Mary Shelley, the celebrated author of Frankenstein, needs little introduction, whereas her friend Margaret Mason may be less familiar.
Born into a wealthy Anglo-Irish family in 1773, Margaret King, as she was then called, spent her childhood years in the neo-Gothic surroundings of Mitchelstown Castle in County Cork.
Fate would set her on the path towards friendship with two of the most famous female authors of her era when a new governess-companion arrived at the castle in 1786.
Mary Wollstonecraft, then in her late twenties, was yet to embark on her illustrious career as an author. She was an instant hit with her teenage pupil, but frictions soon developed between the free-thinking English woman and her young charge’s aristocratic mother.
Unable to hide her disdain for Lady Kingsborough, Wollstonecraft found herself dismissed within the year, but she would leave a lasting impression on her former student. Over the decade that followed – a period during which Wollstonecraft’s radical writings, including most famously A Vindication of the Rights of Woman, were causing a stir – the two remained friendly.
Even after Wollstonecraft’s early death in 1797, following complications during the birth of her daughter Mary, Lady Mountcashell – as King had become on marriage – would remain an occasional visitor to the home of Wollstonecraft’s widower, the philosopher William Godwin.
She was one of the authors who contributed to his ambitious Juvenile Library book series, tellingly adopting the nom de plume Mrs Mason, after the kindly teacher heroine of Wollstonecraft’s Original Stories from Real Life, her only work of children’s literature. Mason’s own books in Godwin’s series bear the influence of the practical, egalitarian teachings of the woman who was once her governess.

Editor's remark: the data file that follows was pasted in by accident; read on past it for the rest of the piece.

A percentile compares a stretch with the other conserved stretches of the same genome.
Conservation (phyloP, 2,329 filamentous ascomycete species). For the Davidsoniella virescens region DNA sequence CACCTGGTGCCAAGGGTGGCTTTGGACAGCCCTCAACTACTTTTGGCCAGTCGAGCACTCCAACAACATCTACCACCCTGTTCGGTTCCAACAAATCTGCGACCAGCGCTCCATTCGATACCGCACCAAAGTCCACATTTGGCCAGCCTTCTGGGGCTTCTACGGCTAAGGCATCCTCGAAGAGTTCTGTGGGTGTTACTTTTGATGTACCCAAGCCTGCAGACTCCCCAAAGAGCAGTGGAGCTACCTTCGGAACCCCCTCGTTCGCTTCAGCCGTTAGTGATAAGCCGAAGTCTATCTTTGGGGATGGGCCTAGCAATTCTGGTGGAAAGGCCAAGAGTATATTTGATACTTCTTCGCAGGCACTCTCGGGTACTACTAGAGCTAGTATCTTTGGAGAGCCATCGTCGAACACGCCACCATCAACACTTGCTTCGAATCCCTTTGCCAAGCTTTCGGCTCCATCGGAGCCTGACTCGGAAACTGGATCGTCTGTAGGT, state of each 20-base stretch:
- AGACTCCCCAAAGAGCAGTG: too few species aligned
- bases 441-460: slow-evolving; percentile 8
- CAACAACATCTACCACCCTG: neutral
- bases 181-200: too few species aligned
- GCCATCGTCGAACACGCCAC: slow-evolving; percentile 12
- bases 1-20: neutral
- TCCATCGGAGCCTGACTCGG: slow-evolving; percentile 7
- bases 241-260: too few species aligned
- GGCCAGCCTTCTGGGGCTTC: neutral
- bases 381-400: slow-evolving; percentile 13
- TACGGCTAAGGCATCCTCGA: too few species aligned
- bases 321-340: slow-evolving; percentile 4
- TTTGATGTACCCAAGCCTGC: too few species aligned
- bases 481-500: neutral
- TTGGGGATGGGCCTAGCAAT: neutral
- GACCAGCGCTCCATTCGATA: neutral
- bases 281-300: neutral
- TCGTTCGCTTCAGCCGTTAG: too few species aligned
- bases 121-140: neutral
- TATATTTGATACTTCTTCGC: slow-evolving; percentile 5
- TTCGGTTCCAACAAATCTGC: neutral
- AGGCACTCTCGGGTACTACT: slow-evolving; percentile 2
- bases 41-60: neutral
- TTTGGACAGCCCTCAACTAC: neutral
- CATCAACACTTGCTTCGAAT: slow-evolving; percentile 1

As a child, Mary Shelley must have regarded Mason chiefly as her father and late mother’s friend, but in later years she became close to her herself. That the two women should have bonded is perhaps unsurprising, since both – like Wollstonecraft before them – had a fierce unconventionality in common.
Despite Mason’s Anglo-Irish background, she played a part in the Irish rebellion of 1798; would don male dress some years later in order to study medicine (her six-foot figure allowing her to pass for a man); and, perhaps most scandalously of all, left her husband and eight children to elope to Italy with her Irish lover.
Interestingly, though, when Wollstonecraft’s daughter defied her father by fleeing abroad with the married Percy Bysshe Shelley in 1814, Mason was disapproving.
Following the suicide of Percy’s wife, Harriet, the Romantic poet was eventually able to marry Mary in 1816. Two years later, when the couple visited Mason’s home in Pisa, she introduced them to her social circles and helped them to set up a home in the city
When Shelley – by then the author of Frankenstein – went through a bout of serious depression following the deaths of her two children, Mason’s support and medical knowledge proved invaluable.
Relations between the two were not always rosy – Shelley, for instance, was saddened by Mason’s apparent coldness after the death of her poet husband – but the two still remained essentially on good terms. In fact, knowing of the widowed Shelley’s unhappiness, Mason counselled her friend to return to England and even supplied her with most of the funds to make the journey – a sum which Shelley could repay, she said, should she ‘ever grow rich’.
The pair continued to correspond by letter until Mason’s death in 1835. Though today Mason’s books are not well-known, she continues to be remembered for the fascinating personal link she provides between two of history’s most significant literary women.
Margaret Mason’s relationship with Mary Shelley changed significantly over the course of their lives, as Shelley matured from a girl into a woman. This month, we will each look back on a significant change that has affected our own friendship.